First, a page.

To me, the "ridiculously short" part has to do with purpose. From the perspective of the consultant or developer who wants to check out and keep current with new features, really any expiration is undesirable. For them, the old (ancient?) test drive concept of having to do a dump and load after 10 server starts worked well because it was essentially a low cost perpetual license, albeit with an annoying "feature". But, I don't think that is the target of the current eval program, whether this standard download or an on request eval license. For this program the purpose is sales. And, by and large, in that context, if 60 days isn't long enough, then one probably isn't "ready" in the way that a salesperson wants a prospect to be ready. They're still kicking tires. When they are ready enough to commit resources to the test, then 60 days is probably enough for most cases. Doesn't help the person working on their own with other "day job" priorities, though.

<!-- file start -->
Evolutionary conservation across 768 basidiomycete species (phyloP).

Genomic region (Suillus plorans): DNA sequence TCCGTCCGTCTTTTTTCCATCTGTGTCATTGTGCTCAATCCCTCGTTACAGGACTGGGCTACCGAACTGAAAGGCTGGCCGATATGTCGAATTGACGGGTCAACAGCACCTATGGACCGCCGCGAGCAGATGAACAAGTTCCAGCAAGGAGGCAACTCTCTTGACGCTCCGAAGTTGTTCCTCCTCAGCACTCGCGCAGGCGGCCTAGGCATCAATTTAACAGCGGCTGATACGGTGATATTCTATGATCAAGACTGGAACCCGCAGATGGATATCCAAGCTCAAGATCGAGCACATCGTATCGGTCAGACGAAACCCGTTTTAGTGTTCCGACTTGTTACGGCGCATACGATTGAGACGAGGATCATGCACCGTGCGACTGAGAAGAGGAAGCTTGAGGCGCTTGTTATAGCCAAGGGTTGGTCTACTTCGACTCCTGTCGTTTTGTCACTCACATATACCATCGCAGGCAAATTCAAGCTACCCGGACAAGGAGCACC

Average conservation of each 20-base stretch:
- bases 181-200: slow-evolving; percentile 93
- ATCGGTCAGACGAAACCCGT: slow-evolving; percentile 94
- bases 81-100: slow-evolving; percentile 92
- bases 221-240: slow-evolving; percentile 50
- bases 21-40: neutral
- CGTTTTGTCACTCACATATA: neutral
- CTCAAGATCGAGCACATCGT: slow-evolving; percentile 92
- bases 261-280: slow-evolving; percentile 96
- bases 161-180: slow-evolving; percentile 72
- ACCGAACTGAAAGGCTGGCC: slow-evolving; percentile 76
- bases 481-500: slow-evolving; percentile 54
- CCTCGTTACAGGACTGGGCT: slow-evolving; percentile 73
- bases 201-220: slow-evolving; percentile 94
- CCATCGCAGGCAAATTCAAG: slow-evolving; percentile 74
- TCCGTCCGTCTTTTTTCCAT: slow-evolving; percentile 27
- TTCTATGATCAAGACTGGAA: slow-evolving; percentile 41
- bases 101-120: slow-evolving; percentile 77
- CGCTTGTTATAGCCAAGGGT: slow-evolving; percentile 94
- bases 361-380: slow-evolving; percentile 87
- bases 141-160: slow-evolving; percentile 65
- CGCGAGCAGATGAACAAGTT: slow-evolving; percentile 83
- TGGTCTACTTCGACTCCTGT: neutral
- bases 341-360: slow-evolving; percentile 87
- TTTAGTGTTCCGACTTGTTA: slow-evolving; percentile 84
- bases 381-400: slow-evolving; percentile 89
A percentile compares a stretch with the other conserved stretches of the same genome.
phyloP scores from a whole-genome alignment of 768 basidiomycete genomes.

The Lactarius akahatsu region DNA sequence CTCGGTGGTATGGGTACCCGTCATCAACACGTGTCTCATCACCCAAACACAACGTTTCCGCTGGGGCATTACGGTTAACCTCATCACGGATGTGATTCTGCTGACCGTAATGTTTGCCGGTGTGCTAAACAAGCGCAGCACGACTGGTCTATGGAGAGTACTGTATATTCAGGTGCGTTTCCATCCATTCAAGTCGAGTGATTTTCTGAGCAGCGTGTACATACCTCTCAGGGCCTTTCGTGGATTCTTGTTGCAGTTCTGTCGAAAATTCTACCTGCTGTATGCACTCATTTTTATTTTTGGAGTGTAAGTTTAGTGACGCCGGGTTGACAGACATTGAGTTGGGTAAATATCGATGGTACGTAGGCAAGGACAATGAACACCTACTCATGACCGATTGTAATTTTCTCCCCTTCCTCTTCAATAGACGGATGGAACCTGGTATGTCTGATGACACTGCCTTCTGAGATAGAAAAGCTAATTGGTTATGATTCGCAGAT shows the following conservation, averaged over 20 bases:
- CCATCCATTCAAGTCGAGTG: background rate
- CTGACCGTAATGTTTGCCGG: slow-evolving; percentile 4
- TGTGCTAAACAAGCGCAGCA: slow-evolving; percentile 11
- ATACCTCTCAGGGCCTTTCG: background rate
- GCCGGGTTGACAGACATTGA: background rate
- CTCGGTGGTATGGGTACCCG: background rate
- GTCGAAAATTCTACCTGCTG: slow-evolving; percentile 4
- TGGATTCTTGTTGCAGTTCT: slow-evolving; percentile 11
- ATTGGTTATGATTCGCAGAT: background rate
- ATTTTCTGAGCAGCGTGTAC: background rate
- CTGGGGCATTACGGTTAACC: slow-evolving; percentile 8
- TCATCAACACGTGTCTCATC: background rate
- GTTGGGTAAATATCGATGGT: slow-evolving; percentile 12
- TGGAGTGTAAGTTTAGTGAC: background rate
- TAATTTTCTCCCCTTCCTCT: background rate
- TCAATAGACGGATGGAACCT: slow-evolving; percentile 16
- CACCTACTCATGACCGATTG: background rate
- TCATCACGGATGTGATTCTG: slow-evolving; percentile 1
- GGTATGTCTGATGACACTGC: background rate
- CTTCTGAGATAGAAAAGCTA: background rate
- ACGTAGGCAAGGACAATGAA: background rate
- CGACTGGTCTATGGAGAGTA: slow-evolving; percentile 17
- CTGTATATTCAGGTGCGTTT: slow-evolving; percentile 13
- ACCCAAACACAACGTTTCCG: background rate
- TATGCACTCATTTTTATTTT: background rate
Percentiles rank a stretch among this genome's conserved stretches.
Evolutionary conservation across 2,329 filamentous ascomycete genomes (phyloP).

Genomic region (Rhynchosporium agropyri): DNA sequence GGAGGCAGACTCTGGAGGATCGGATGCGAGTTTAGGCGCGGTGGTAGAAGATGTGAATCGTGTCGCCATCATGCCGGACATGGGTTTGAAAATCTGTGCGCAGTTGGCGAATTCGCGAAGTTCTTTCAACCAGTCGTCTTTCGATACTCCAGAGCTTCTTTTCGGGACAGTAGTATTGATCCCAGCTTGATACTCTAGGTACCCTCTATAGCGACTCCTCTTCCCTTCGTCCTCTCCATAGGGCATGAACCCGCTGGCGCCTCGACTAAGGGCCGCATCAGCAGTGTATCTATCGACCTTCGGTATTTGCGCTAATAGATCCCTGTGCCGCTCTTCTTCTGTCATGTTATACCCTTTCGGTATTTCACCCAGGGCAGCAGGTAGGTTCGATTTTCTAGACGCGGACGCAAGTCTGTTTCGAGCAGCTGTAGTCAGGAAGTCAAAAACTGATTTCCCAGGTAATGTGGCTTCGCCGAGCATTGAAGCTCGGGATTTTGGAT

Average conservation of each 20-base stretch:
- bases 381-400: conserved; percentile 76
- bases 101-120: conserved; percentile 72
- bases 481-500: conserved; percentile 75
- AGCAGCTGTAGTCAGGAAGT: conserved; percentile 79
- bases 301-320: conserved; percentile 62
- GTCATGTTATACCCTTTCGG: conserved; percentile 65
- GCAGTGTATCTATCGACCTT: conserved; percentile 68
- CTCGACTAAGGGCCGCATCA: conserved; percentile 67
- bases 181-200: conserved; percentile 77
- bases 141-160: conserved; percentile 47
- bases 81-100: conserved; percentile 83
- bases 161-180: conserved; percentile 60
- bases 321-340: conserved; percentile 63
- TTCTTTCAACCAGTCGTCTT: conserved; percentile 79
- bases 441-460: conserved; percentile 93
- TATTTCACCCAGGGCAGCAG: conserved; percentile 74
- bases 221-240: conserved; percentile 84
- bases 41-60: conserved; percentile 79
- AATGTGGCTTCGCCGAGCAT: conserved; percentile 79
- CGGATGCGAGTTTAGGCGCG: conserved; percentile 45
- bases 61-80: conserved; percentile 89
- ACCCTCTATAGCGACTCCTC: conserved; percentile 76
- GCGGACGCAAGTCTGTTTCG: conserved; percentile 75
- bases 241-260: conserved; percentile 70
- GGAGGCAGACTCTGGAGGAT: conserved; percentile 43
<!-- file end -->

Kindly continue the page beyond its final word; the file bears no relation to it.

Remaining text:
Consulting in Model-Based Development, Transformation, and Object-Oriented Best Practice http://www.cintegrity.com
If that's the case then what's the difference between Test Drive and an Eval license, 30 days ? And I think that making private developers pay is a penny wise pound foolish type arguments.
If the purpose is as you said "for anyone to get started with OpenEdge" maybe someone can walk us through that idea with a 60 days, one time installation ?